Tuesday March 13th 2012 8am
Quality in the Cloud: The new Role of TestOps
Test and QA
Software Test Professionals Conference
The term "TestOps" is a new one, but it encapsulates a new way of thinking about how we test and ensure quality of cloud services. It is a portmanteau of "Test" and "Ops", so let's start with "Test", a term I expect this readership to know all about but will briefly define here for clarity. When we test we apply a series of actions on the system and check for respective expected results, so as to assess the soundness of the system for use by our customers -- or looked at the other way, the risk of exposing the system to end users.
"Ops", which is short for "operations", generally owns the operation and maintenance of the servers, network, and support systems in the data center where your service is deployed and running. One of Ops' most powerful tools is monitoring - the observation of data such as server health, network load, and user traffic to assess overall data center health. And by health we mean soundness for customer use and insight into potential risks to end users, just like our testing.
In this way we as testers have the same goals as ops, so can we also make use of the data signal continuously being emitted by our systems in production to do our jobs? Recall that to test we apply a series of actions. The results of those actions are test results which have traditionally been our signal by which we assess quality. But instead of applying synthetic actions and trying to predict how real users and complex production deployments will act, why don't we instead use the signal from these real users and real deployments as part of our quality strategy? And rather than simple monitors like "server up" or "free disk space" we can measure complex use scenarios in real environments.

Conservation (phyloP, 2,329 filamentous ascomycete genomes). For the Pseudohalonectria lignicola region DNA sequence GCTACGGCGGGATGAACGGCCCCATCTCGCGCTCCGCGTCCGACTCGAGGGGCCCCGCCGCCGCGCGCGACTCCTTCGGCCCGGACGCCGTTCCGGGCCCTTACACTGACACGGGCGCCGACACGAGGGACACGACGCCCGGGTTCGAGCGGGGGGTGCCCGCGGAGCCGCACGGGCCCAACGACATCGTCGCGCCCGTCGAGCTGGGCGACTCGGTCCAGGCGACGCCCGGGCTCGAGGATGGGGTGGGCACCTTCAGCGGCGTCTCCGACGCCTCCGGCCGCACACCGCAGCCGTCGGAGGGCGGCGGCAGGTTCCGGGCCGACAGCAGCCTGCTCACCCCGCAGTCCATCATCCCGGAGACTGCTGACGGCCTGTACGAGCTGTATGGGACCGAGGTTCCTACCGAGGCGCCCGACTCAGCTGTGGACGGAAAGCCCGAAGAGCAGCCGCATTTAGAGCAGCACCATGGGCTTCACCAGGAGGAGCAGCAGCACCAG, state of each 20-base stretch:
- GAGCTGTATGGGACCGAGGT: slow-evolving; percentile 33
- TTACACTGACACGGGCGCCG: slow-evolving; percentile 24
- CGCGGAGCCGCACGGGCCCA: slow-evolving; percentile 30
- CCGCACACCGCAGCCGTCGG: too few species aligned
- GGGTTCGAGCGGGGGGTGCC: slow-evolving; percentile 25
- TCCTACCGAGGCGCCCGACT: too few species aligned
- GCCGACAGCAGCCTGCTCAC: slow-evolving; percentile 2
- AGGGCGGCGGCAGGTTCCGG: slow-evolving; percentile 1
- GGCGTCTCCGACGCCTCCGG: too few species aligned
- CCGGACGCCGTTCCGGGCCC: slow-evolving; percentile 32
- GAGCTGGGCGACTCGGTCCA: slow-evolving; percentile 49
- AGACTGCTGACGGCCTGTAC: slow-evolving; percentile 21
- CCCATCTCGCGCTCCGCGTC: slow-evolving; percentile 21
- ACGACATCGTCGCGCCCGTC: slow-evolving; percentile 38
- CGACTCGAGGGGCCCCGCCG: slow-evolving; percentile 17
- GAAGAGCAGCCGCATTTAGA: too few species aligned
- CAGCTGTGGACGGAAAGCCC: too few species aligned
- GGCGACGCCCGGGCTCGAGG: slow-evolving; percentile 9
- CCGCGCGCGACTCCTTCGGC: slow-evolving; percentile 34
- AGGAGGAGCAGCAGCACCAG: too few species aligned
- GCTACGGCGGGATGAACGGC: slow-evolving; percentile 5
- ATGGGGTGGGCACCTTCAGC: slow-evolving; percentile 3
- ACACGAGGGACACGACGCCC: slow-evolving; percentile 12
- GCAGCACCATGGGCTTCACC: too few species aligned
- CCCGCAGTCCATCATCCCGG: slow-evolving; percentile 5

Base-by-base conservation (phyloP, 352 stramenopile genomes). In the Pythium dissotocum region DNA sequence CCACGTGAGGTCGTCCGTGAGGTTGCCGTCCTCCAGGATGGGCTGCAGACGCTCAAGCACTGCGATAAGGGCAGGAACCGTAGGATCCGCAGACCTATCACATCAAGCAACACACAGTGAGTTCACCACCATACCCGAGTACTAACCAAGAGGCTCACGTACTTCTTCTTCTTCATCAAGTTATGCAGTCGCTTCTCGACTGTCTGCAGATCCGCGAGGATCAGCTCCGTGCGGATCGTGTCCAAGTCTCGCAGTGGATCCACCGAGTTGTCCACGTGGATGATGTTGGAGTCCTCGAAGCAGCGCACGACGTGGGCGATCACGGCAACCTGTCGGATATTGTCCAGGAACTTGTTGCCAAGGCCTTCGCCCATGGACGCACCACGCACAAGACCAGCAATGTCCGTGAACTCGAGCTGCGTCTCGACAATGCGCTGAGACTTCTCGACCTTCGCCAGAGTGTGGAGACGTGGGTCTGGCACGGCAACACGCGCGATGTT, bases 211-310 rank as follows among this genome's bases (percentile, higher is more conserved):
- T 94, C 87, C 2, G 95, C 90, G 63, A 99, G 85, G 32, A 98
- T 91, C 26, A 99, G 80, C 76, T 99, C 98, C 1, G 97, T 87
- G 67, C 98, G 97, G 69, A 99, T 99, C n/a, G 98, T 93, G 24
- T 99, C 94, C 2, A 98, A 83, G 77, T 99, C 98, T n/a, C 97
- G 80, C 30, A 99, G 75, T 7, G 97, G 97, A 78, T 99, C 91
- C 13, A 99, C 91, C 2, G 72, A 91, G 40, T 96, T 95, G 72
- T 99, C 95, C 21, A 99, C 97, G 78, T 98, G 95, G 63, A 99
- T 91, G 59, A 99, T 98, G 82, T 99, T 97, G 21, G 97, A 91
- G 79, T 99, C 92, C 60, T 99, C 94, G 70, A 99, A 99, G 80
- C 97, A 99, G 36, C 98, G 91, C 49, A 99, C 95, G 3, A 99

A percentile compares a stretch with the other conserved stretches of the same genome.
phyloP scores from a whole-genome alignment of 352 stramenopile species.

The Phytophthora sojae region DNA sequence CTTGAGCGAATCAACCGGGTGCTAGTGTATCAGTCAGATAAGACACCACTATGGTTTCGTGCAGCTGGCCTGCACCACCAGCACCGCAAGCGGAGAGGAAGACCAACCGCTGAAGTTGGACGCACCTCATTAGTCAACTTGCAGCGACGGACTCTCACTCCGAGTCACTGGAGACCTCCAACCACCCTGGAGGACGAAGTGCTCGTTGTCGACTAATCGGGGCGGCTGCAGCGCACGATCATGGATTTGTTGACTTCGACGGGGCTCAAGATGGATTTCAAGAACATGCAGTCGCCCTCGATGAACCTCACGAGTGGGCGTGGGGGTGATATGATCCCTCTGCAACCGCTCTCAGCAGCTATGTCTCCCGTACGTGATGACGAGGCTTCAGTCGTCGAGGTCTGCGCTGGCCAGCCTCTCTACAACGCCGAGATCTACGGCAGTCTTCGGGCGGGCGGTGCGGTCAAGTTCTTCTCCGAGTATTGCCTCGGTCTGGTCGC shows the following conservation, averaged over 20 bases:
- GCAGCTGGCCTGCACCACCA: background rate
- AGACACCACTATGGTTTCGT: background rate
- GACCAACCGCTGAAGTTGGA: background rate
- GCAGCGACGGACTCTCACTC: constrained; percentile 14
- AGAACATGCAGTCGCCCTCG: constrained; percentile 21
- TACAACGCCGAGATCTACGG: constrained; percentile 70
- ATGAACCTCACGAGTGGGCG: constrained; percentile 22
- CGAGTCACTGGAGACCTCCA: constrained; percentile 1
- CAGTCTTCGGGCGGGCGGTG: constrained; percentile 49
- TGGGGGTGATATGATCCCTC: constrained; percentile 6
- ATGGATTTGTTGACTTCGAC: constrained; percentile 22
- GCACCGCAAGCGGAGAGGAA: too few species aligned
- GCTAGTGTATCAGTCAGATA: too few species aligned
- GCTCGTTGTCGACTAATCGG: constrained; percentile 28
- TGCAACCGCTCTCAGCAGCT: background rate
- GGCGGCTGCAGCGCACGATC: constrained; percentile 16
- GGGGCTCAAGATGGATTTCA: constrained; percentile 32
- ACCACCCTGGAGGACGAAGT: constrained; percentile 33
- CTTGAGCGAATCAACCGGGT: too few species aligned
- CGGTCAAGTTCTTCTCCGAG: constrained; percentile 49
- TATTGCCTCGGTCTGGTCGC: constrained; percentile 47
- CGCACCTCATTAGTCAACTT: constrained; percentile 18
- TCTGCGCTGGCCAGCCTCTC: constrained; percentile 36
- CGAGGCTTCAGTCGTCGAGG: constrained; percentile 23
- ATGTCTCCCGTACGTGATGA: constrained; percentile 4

For example if we are interested in system performance, why attempt to replicate every combination of machine, OS, and browser in lab, only to shoot synthetic traffic at them? Instead be like Microsoft Hotmail and measure actual times it takes real users to send and receive emails. This can be collected for millions of users with no PII (personally identifiable information) but including key environment data like OS or browser type. With data like that systems can be tuned to better perform where trouble spots are identified with specific OS, browsers, or even specific locations around the world.
Another example is Bing. How can a tester anticipate every query? And even if they could, delivering relevance is the key of a good search engine -- how would they know what each user would find relevant? So instead Bing can anonymously data mine what users are searching for and what they do or do not click on to refine its algorithms for delivering better results.
Or say you simply want to find functional bugs prior to deployment. Microsoft.com is actually a platform hosting several "applications" that comprise the Microsoft.com site you see. When they have a new build of the platform they first deploy it to a single server to take production traffic, and then compare key metrics including error rates between this build and the current one in production.
And those are just the Microsoft examples. Google is well known for their "1% launches." And Facebook Ops and Engineering work closely together to expose metrics from the server level through the applications level to engineers charged with assessing system quality.
Of course these kinds of Testing in Production have costs of their own. It is still true that bugs are more expensive when found late in the production cycle. But also keep in mind some bugs may be prohibitively expensive (or impossible) to find before you go to production. While the "test results signal" remains part of our test strategy (although possibly in a diminished capacity) we should move what we can of our quality strategy into production and make use of the "big data signal". This is what I call TestOps.
Seth Eliot Senior Test Manager, Microsoft - As a Senior Test Manager at Microsoft Seth's team solves Exabyte storage and data processing challenges for Bing. Previously he was Test Manager for the Microsoft Experimentation Platform (http://exp-platform.com) which enables developers to innovate by testing new ideas quickly with real users “in production”. Testing in Production (TiP), software processes, cloud computing, and other topics are ruminated upon at Seth's blog at http://bit.ly/seth_qa. Prior to Microsoft, Seth applied his experience at delivering high quality software services at Amazon.com where he led the Digital QA team to release Amazon MP3 download, Amazon Video on Demand Streaming, and support systems for Kindle.
Come see Seth at the Software Test Professionals Conference in New Orleans from March 26-29. Seth will lead session 503: A to Z Testing in Production: TiP Methodologies, Techniques, and Examples, part of the Performance Testing track.